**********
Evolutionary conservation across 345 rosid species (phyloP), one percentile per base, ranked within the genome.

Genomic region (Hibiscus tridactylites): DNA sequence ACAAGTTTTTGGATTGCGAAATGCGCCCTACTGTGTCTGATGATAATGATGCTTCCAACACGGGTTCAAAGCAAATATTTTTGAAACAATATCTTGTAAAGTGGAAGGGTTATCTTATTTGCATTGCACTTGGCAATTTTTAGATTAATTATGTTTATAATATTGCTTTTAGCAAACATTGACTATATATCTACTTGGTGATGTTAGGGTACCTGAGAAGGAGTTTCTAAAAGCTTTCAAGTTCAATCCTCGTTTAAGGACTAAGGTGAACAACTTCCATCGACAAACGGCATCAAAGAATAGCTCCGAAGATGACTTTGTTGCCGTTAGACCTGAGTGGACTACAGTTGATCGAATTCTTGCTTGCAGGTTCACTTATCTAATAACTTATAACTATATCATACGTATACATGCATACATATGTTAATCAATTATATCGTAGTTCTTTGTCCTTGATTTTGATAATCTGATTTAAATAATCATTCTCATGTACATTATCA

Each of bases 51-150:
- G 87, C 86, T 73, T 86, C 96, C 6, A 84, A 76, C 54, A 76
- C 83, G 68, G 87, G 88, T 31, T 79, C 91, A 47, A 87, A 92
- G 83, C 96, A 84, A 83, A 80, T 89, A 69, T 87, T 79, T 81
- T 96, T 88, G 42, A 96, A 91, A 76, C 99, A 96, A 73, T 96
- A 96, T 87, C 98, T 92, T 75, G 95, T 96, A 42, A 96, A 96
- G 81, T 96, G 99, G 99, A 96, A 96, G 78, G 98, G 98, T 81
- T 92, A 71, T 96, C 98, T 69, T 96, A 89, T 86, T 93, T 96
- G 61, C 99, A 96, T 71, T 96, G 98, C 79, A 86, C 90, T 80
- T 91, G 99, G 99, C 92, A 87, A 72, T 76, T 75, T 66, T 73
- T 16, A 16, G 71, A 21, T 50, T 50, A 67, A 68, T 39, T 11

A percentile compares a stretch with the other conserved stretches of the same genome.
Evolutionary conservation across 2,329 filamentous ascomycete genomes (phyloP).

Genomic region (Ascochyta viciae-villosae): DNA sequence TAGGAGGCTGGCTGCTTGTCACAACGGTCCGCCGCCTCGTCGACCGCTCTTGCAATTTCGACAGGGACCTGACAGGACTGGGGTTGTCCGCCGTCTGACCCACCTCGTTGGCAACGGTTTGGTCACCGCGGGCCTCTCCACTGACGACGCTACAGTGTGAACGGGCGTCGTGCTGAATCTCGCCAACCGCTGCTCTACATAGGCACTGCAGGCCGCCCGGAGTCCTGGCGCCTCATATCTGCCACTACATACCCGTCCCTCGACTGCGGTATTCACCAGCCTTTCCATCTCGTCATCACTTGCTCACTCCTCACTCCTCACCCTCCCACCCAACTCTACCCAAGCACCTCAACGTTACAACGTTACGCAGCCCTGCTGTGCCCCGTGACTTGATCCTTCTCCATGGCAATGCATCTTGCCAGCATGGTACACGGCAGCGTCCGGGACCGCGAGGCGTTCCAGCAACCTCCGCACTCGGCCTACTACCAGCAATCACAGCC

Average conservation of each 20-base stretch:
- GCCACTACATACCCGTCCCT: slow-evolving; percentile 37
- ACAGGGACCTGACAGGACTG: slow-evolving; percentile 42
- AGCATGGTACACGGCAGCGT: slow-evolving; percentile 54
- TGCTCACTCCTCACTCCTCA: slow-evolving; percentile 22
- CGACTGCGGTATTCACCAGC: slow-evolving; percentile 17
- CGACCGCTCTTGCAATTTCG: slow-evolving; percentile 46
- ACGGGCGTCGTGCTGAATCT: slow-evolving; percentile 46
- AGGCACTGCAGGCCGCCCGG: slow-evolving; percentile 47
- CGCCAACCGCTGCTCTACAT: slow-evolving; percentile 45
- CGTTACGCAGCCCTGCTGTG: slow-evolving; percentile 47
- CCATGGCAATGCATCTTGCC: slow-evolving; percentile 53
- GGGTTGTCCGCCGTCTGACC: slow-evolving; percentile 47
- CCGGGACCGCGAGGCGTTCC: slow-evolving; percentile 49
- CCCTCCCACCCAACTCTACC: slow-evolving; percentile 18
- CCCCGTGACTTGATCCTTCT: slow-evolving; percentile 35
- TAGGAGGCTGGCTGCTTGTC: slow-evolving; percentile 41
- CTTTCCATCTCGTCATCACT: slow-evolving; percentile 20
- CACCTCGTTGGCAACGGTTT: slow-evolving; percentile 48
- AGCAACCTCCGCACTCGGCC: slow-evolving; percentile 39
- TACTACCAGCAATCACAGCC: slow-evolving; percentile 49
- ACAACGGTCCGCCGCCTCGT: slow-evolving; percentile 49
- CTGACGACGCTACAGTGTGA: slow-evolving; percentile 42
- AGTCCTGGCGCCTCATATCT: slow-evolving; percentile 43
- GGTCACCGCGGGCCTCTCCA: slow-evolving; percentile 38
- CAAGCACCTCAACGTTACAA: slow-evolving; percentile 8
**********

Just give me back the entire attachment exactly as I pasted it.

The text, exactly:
Evolutionary conservation across 345 rosid species (phyloP), one percentile per base, ranked within the genome.

Genomic region (Hibiscus tridactylites): DNA sequence ACAAGTTTTTGGATTGCGAAATGCGCCCTACTGTGTCTGATGATAATGATGCTTCCAACACGGGTTCAAAGCAAATATTTTTGAAACAATATCTTGTAAAGTGGAAGGGTTATCTTATTTGCATTGCACTTGGCAATTTTTAGATTAATTATGTTTATAATATTGCTTTTAGCAAACATTGACTATATATCTACTTGGTGATGTTAGGGTACCTGAGAAGGAGTTTCTAAAAGCTTTCAAGTTCAATCCTCGTTTAAGGACTAAGGTGAACAACTTCCATCGACAAACGGCATCAAAGAATAGCTCCGAAGATGACTTTGTTGCCGTTAGACCTGAGTGGACTACAGTTGATCGAATTCTTGCTTGCAGGTTCACTTATCTAATAACTTATAACTATATCATACGTATACATGCATACATATGTTAATCAATTATATCGTAGTTCTTTGTCCTTGATTTTGATAATCTGATTTAAATAATCATTCTCATGTACATTATCA

Each of bases 51-150:
- G 87, C 86, T 73, T 86, C 96, C 6, A 84, A 76, C 54, A 76
- C 83, G 68, G 87, G 88, T 31, T 79, C 91, A 47, A 87, A 92
- G 83, C 96, A 84, A 83, A 80, T 89, A 69, T 87, T 79, T 81
- T 96, T 88, G 42, A 96, A 91, A 76, C 99, A 96, A 73, T 96
- A 96, T 87, C 98, T 92, T 75, G 95, T 96, A 42, A 96, A 96
- G 81, T 96, G 99, G 99, A 96, A 96, G 78, G 98, G 98, T 81
- T 92, A 71, T 96, C 98, T 69, T 96, A 89, T 86, T 93, T 96
- G 61, C 99, A 96, T 71, T 96, G 98, C 79, A 86, C 90, T 80
- T 91, G 99, G 99, C 92, A 87, A 72, T 76, T 75, T 66, T 73
- T 16, A 16, G 71, A 21, T 50, T 50, A 67, A 68, T 39, T 11

A percentile compares a stretch with the other conserved stretches of the same genome.
Evolutionary conservation across 2,329 filamentous ascomycete genomes (phyloP).

Genomic region (Ascochyta viciae-villosae): DNA sequence TAGGAGGCTGGCTGCTTGTCACAACGGTCCGCCGCCTCGTCGACCGCTCTTGCAATTTCGACAGGGACCTGACAGGACTGGGGTTGTCCGCCGTCTGACCCACCTCGTTGGCAACGGTTTGGTCACCGCGGGCCTCTCCACTGACGACGCTACAGTGTGAACGGGCGTCGTGCTGAATCTCGCCAACCGCTGCTCTACATAGGCACTGCAGGCCGCCCGGAGTCCTGGCGCCTCATATCTGCCACTACATACCCGTCCCTCGACTGCGGTATTCACCAGCCTTTCCATCTCGTCATCACTTGCTCACTCCTCACTCCTCACCCTCCCACCCAACTCTACCCAAGCACCTCAACGTTACAACGTTACGCAGCCCTGCTGTGCCCCGTGACTTGATCCTTCTCCATGGCAATGCATCTTGCCAGCATGGTACACGGCAGCGTCCGGGACCGCGAGGCGTTCCAGCAACCTCCGCACTCGGCCTACTACCAGCAATCACAGCC

Average conservation of each 20-base stretch:
- GCCACTACATACCCGTCCCT: slow-evolving; percentile 37
- ACAGGGACCTGACAGGACTG: slow-evolving; percentile 42
- AGCATGGTACACGGCAGCGT: slow-evolving; percentile 54
- TGCTCACTCCTCACTCCTCA: slow-evolving; percentile 22
- CGACTGCGGTATTCACCAGC: slow-evolving; percentile 17
- CGACCGCTCTTGCAATTTCG: slow-evolving; percentile 46
- ACGGGCGTCGTGCTGAATCT: slow-evolving; percentile 46
- AGGCACTGCAGGCCGCCCGG: slow-evolving; percentile 47
- CGCCAACCGCTGCTCTACAT: slow-evolving; percentile 45
- CGTTACGCAGCCCTGCTGTG: slow-evolving; percentile 47
- CCATGGCAATGCATCTTGCC: slow-evolving; percentile 53
- GGGTTGTCCGCCGTCTGACC: slow-evolving; percentile 47
- CCGGGACCGCGAGGCGTTCC: slow-evolving; percentile 49
- CCCTCCCACCCAACTCTACC: slow-evolving; percentile 18
- CCCCGTGACTTGATCCTTCT: slow-evolving; percentile 35
- TAGGAGGCTGGCTGCTTGTC: slow-evolving; percentile 41
- CTTTCCATCTCGTCATCACT: slow-evolving; percentile 20
- CACCTCGTTGGCAACGGTTT: slow-evolving; percentile 48
- AGCAACCTCCGCACTCGGCC: slow-evolving; percentile 39
- TACTACCAGCAATCACAGCC: slow-evolving; percentile 49
- ACAACGGTCCGCCGCCTCGT: slow-evolving; percentile 49
- CTGACGACGCTACAGTGTGA: slow-evolving; percentile 42
- AGTCCTGGCGCCTCATATCT: slow-evolving; percentile 43
- GGTCACCGCGGGCCTCTCCA: slow-evolving; percentile 38
- CAAGCACCTCAACGTTACAA: slow-evolving; percentile 8